Wednesday, March 13, 2019

Marina Chiapas: Boat Chores

It's hot and muggy here. During the day, the sun blazes but there is often an afternoon breeze that makes it bearable. At night there is no breeze and the hot air just lays heavily. The cabin fans help a bit, but I'm sweltering most of the day and night in 90 degree humid heat. The only pleasant conditions are between about 3 and 7 a.m., when the temperature drops into the mid-70's, refreshingly, pleasantly cool.

I'm getting boat chores done though, despite the heat.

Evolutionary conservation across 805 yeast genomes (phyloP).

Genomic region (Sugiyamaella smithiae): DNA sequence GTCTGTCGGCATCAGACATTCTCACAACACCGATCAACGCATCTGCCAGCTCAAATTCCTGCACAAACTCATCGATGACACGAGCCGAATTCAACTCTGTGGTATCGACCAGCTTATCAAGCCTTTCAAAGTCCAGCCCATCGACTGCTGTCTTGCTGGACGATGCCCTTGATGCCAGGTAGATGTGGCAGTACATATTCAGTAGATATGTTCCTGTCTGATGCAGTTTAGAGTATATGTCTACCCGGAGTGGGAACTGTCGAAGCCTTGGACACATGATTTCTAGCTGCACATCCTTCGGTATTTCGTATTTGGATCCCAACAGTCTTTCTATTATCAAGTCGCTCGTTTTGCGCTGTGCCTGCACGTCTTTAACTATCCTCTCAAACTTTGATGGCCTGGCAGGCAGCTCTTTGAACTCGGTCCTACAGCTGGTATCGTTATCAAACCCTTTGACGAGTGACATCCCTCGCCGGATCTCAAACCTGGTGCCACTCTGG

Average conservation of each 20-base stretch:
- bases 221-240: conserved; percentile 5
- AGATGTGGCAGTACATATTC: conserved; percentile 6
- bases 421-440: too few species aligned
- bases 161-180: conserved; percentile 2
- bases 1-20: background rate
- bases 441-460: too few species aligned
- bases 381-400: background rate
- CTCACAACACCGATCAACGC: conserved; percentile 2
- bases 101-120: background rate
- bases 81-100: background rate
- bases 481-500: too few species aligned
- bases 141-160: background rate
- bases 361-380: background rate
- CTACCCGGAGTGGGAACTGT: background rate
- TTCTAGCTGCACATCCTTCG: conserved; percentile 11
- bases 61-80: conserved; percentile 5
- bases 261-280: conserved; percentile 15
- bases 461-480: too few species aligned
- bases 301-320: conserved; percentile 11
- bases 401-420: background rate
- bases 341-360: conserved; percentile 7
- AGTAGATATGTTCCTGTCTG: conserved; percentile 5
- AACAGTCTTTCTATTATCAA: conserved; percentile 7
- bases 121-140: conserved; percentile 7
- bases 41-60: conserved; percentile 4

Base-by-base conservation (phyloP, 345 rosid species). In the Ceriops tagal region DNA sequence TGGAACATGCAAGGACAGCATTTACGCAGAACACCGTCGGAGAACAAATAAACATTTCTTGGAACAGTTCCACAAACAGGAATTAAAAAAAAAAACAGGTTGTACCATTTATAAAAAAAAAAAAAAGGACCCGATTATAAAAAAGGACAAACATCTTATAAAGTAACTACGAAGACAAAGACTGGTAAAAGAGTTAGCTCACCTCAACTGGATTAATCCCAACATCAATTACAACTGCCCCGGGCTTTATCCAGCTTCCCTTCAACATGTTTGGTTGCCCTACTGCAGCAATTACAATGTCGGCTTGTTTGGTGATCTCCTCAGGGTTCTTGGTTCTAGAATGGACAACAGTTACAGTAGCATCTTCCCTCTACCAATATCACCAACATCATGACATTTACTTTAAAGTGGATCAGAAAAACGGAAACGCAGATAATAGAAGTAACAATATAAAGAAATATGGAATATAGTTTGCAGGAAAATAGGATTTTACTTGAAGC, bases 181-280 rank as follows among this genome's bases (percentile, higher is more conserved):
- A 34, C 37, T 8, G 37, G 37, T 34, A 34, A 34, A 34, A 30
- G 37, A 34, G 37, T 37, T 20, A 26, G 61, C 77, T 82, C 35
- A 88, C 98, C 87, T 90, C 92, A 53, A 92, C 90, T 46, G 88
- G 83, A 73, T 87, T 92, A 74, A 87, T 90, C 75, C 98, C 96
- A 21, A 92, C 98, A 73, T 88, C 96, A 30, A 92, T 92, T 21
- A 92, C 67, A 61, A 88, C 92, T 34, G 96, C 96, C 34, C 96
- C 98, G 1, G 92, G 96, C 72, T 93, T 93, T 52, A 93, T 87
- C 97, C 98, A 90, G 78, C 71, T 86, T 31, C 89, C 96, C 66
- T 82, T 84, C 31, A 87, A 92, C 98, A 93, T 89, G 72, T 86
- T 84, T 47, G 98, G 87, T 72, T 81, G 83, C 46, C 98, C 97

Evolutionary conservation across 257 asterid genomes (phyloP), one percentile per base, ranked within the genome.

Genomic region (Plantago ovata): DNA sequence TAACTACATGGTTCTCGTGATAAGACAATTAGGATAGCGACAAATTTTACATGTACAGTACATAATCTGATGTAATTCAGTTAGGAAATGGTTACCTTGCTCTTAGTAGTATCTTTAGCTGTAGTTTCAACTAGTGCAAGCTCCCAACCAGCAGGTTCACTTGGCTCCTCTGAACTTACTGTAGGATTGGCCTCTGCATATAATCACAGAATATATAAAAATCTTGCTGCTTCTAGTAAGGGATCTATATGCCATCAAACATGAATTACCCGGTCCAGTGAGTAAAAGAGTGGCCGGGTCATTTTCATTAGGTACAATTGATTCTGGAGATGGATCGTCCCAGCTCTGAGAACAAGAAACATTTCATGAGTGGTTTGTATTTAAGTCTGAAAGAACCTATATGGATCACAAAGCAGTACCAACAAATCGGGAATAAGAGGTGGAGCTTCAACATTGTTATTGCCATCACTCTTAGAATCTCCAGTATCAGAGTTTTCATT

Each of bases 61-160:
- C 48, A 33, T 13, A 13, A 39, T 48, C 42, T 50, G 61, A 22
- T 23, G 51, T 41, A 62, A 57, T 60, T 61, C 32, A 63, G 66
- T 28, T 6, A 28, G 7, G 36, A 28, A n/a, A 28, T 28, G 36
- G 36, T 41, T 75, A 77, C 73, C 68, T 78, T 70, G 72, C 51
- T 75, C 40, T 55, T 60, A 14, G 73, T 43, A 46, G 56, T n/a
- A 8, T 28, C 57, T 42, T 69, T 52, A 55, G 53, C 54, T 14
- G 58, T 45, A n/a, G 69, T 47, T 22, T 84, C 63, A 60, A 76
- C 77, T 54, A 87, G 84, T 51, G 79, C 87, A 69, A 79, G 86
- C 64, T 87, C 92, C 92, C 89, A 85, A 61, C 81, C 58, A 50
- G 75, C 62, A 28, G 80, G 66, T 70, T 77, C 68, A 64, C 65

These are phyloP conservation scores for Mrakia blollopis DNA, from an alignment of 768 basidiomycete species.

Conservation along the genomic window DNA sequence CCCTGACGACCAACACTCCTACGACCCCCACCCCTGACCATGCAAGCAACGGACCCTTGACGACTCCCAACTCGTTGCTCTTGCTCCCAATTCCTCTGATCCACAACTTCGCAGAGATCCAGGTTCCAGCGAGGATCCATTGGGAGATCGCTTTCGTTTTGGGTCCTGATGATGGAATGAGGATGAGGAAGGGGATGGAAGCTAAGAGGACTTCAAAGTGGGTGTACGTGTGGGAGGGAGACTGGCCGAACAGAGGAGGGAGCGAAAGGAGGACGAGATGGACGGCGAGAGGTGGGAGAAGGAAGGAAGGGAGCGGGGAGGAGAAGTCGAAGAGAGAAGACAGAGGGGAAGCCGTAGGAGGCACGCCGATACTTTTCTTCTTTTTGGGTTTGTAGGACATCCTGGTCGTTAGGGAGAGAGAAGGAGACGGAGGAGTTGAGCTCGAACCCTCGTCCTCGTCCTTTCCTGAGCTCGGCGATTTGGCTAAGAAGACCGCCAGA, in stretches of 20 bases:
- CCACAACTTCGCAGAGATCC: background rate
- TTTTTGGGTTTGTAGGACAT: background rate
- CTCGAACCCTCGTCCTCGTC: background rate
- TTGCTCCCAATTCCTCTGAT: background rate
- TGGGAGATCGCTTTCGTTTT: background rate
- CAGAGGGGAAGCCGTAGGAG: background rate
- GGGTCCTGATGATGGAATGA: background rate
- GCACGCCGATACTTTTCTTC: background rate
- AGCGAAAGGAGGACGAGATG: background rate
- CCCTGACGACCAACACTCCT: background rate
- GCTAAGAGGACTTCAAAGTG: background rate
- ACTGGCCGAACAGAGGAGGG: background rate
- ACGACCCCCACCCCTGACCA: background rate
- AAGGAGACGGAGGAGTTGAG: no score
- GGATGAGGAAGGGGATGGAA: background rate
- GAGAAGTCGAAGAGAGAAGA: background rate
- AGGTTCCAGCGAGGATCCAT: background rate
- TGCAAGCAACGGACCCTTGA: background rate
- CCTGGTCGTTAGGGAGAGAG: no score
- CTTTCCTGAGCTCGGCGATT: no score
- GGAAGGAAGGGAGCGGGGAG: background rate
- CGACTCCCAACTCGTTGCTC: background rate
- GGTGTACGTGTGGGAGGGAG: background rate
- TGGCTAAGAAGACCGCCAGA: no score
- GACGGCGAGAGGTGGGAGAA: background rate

On Monday, I got a ride into town with Memo, the general manager of the marina. (Memo is the short form of Guillermo, like Bill is for William.) I needed to pick up some solvent, he needed to pick up a new pump for the marina's domestic water system. I was able to help him a bit, working out if the motor for the pump was sized correctly. He was able to help me find the methylated spirits I was looking for. His family is connected with a local hospital and we went to the chemical supply store where the hospital gets its chemicals for lab tests etc. They have everything. I bought what I needed and then asked if I could buy some acetone for fiberglass work. I found out that to buy that solvent I needed to write a letter explaining how I intended to use the acetone and produce identification. Apparently, acetone is used to make methamphetamine and the authorities have placed restrictions on its sale here.